Besides the kelah, Mat Nawi also breeds other types of fish in seven other ponds around his house, such as ‘tilapia’ (Oreochromis sp.), ’keli’ (walking catfish) (Clarias spp.) and ’patin’ (Iridescent Shark Catfish) (Pangasianodon hypophthalmus).

“I suspect that someone poisoned the kelah fish as the pond is located close to the main road in the village,” he said.

Mat Nawi, who has been breeding fish since 2007, said he had reported the matter to the Gua Musang District Fisheries Department.

Source: Bernama

Malaysia: Fish Breeder Suffers Losses By Poisoning Of ‘Kelah’ Fish

Photos by Carolyn Tyler and Jakarta Animal Aid Network

Lembata Blues: Emotional Rescue
By Mark Heighes, 28th October 2014;

We were diving at a site called the Brewery in East Lembata when one of our crew, who comes from the island, told me his sister had just seen some beached whales, six meters in length, on the north coast. So I let a few people know, via SMS. We gave some thought to checking it out, but decided to stick to the plan and cruise out to the small island of Komba for the next day of diving. Komba is an erupting volcano about 35 miles north of Lembata, out in the open Flores Sea. She gives as a good show both above and underwater.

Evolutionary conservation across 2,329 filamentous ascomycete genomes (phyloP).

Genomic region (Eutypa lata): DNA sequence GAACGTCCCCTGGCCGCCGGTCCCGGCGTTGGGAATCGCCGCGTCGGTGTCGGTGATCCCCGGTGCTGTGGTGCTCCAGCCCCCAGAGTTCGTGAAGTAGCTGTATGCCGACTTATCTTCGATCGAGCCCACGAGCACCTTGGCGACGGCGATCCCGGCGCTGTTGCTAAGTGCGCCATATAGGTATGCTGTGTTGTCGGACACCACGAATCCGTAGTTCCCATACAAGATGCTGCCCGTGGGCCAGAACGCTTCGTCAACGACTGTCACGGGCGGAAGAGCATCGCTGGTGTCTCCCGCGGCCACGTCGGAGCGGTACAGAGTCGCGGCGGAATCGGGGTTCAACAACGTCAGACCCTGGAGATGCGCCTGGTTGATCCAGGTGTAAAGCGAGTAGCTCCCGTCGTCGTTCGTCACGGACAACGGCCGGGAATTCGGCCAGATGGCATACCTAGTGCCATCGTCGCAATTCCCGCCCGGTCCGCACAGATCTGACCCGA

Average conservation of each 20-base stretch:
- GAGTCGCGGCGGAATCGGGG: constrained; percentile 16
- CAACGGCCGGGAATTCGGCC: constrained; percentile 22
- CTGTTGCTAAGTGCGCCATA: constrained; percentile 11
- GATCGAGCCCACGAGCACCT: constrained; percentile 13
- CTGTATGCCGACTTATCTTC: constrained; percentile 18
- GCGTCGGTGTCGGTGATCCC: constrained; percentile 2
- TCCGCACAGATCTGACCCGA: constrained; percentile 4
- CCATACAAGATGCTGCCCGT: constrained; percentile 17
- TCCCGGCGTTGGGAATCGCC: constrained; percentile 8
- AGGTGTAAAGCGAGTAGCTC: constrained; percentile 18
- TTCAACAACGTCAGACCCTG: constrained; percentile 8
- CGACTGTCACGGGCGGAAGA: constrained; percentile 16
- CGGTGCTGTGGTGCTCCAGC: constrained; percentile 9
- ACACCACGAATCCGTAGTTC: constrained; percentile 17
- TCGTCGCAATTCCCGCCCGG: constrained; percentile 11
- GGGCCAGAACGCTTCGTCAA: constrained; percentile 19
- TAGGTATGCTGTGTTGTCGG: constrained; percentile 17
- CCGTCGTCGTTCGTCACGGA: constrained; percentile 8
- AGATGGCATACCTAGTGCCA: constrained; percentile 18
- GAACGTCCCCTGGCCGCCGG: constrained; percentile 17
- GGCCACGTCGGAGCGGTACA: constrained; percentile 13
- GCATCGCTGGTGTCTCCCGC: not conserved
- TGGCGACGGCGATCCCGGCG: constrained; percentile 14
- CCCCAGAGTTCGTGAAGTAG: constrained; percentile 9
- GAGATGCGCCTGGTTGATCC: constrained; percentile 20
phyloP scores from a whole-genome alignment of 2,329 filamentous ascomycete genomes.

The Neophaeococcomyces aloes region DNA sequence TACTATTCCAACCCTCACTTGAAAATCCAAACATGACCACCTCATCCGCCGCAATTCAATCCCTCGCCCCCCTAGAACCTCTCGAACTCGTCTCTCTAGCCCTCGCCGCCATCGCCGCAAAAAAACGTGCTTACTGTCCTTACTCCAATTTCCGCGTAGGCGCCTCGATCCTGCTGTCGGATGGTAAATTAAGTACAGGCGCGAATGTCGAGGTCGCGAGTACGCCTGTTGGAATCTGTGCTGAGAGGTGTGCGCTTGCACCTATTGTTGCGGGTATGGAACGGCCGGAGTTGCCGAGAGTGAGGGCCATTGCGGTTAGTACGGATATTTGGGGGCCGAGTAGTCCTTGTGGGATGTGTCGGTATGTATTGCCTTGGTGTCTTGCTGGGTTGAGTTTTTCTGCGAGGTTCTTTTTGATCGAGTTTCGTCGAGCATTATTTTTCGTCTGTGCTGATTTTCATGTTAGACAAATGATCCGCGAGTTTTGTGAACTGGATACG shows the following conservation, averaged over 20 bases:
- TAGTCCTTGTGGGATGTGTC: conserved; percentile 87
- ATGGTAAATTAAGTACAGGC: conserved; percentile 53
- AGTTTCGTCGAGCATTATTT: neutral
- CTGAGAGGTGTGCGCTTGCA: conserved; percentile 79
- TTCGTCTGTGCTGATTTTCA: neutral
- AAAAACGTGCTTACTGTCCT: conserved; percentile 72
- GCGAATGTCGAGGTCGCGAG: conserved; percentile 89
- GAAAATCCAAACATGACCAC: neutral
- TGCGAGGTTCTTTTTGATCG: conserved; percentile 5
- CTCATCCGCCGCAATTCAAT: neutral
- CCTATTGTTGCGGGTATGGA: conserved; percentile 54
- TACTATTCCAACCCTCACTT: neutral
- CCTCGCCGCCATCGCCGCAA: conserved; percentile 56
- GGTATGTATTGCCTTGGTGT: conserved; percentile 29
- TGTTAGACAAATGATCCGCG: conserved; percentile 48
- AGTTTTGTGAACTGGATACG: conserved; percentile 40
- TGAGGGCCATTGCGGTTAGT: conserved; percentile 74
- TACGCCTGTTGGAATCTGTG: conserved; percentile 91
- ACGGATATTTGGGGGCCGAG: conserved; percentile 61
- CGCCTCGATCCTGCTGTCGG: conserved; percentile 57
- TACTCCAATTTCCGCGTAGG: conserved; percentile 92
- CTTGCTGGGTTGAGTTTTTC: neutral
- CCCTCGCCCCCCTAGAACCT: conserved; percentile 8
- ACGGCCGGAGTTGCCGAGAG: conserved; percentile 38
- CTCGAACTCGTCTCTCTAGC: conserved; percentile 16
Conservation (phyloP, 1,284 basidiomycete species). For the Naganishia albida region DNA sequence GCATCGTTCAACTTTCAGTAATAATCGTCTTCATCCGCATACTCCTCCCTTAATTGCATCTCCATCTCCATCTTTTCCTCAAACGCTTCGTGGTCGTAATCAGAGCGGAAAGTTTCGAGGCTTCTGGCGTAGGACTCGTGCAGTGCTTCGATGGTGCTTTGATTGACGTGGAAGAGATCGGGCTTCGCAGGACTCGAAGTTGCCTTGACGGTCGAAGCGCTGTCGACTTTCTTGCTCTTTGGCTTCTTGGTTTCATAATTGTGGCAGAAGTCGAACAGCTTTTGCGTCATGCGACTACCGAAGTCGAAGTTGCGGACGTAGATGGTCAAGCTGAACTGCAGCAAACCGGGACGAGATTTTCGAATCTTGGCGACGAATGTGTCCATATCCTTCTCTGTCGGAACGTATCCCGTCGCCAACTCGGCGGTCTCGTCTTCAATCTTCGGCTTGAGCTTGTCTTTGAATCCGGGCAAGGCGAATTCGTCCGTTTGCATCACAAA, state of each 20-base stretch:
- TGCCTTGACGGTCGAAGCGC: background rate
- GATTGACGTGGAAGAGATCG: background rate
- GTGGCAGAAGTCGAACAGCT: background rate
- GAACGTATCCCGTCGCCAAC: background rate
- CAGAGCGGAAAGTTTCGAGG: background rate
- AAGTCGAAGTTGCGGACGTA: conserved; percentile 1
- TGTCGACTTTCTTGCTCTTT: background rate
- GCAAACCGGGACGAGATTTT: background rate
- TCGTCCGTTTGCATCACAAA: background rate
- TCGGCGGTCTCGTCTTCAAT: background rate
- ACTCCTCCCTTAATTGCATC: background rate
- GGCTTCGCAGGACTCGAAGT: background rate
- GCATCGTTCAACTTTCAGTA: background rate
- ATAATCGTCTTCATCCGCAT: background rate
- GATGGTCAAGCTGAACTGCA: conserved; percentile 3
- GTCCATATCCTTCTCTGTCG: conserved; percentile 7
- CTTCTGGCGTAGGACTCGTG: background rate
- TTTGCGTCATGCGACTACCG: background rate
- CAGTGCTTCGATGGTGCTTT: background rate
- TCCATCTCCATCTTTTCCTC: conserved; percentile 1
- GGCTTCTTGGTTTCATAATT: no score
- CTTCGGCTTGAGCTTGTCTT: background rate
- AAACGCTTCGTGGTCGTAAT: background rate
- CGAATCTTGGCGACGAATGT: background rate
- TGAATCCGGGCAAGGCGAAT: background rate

While we were out there, I received a sat phone call from Jos informing us that the whales were not beached but, in fact, stranded in a lagoon and had been identified as Blue Whales (Balaenoptera musculus) – the largest living animals that ever roamed the planet, yet some of the least understood. They are very timid and elusive animals that do not like to be close to humans. We have previously experienced this on countless attempts to enter the water, swim with them, and photograph these majestic giants of the sea.

It’s not every day you get to help out a few Blue Whales. So I put it to the guests, and we had an overwhelming decision in favor of sacrificing a day of diving to go help out. So that night, after some fireworks from the erupting Komba, we sailed back to Lembata to see what we could do.

We awoke to find four large Blue Whales, ranging from 20 to 25 meters in length, swimming close to shore and trapped by a fringing reef. Then we noticed a gathering of canoes and a bunch of people standing on something. Much to our dismay there was a fifth Blue Whale stranded up on the reef and dead. Apparently, it had beached during the night. It was a male, perhaps 18 meters long.

Read More

Source: The Seven Seas News

The surviving Blue Whales were successfully guided out of the bay.